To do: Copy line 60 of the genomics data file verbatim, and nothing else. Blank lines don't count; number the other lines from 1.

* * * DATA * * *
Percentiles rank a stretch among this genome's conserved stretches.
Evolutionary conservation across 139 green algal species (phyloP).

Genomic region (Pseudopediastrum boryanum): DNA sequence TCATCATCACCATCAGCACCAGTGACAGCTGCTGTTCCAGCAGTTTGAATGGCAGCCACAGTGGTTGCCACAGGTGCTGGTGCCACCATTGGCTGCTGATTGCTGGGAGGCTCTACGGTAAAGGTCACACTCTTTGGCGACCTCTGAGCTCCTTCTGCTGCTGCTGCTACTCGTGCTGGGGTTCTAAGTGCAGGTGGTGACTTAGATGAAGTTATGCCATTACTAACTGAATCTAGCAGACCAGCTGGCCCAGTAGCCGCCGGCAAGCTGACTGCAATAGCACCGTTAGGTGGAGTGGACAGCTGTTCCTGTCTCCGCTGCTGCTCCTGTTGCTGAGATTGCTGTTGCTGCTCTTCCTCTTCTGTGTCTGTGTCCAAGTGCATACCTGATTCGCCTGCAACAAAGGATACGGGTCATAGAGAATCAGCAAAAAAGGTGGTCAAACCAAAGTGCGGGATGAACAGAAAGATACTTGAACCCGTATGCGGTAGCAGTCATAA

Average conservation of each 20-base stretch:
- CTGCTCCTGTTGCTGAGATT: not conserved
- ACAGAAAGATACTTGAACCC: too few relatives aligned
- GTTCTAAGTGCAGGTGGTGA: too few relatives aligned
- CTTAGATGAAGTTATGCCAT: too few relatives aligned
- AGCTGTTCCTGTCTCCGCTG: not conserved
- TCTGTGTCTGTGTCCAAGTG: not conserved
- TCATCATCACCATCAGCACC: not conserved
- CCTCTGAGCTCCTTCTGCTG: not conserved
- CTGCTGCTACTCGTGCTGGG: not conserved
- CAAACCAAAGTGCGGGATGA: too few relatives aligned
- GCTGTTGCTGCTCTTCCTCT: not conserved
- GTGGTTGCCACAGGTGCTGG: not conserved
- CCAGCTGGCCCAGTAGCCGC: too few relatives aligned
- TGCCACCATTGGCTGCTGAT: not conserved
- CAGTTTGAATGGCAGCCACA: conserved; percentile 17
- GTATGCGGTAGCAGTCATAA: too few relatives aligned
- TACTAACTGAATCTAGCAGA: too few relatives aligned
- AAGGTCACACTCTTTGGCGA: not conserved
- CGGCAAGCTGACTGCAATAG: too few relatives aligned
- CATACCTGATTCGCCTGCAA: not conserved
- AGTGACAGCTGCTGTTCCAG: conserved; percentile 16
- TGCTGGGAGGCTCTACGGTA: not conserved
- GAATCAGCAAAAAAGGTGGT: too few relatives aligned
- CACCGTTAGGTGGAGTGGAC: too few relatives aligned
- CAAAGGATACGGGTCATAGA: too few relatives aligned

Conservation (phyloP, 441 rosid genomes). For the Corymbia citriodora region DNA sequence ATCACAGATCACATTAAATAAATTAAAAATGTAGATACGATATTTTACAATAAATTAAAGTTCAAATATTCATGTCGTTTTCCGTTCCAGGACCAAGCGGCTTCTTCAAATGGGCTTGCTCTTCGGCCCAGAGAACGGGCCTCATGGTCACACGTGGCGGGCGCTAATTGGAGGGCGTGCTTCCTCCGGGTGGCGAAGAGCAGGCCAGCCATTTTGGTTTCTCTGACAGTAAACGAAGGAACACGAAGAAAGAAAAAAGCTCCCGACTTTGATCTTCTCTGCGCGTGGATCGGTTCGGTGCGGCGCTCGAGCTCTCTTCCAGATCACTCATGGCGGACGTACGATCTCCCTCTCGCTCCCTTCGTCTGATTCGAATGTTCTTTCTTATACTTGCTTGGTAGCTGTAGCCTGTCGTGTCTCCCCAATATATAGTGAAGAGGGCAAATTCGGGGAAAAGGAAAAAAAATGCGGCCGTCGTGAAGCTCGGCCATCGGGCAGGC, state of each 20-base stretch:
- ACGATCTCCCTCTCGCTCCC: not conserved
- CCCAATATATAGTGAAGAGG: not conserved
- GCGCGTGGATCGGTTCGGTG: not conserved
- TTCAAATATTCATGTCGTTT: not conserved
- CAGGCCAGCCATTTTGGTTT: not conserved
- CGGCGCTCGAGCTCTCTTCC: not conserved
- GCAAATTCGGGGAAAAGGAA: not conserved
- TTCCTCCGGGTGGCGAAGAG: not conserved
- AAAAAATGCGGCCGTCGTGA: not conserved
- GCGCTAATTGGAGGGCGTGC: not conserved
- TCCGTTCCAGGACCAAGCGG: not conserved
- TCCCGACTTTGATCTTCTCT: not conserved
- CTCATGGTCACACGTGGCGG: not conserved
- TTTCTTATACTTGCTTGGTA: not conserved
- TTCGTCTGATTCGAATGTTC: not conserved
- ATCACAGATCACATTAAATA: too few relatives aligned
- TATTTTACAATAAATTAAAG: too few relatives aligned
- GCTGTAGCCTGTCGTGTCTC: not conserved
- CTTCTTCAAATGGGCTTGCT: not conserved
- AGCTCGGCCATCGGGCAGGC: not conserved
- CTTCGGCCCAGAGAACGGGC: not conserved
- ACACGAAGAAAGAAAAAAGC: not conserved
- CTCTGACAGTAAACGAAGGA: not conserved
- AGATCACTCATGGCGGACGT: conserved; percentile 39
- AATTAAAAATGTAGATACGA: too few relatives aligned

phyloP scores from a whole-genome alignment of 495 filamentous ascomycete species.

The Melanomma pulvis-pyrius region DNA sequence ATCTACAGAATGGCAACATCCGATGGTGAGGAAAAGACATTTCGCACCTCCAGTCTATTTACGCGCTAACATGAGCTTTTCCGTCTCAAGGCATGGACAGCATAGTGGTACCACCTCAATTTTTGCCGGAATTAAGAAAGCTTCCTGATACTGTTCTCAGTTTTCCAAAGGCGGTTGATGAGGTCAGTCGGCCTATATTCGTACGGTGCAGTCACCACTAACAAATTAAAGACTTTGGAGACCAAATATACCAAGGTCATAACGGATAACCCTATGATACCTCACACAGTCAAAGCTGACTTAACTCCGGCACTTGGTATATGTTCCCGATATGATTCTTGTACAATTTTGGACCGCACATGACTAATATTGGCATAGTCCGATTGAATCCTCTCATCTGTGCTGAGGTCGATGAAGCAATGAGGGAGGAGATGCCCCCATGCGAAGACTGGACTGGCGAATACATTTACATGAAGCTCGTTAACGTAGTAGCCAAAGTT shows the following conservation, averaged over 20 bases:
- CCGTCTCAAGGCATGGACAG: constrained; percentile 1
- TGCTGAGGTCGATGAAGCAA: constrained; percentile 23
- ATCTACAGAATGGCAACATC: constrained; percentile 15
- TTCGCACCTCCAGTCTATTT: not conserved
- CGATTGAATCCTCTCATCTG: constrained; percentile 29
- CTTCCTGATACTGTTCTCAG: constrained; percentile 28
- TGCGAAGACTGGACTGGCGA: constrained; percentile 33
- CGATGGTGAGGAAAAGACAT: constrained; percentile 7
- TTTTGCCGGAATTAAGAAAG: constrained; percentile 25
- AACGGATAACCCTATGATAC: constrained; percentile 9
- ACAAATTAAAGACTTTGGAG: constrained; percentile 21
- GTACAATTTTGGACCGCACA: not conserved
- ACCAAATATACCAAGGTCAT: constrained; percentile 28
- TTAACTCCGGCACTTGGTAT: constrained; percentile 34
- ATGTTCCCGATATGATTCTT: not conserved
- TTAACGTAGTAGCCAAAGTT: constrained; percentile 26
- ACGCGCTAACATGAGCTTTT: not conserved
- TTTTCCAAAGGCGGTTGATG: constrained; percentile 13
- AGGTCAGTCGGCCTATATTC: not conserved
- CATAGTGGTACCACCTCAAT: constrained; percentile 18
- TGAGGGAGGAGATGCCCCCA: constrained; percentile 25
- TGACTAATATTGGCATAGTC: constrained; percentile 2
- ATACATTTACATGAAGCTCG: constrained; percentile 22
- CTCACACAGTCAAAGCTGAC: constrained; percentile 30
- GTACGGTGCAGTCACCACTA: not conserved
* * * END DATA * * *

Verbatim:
- ATCTACAGAATGGCAACATC: constrained; percentile 15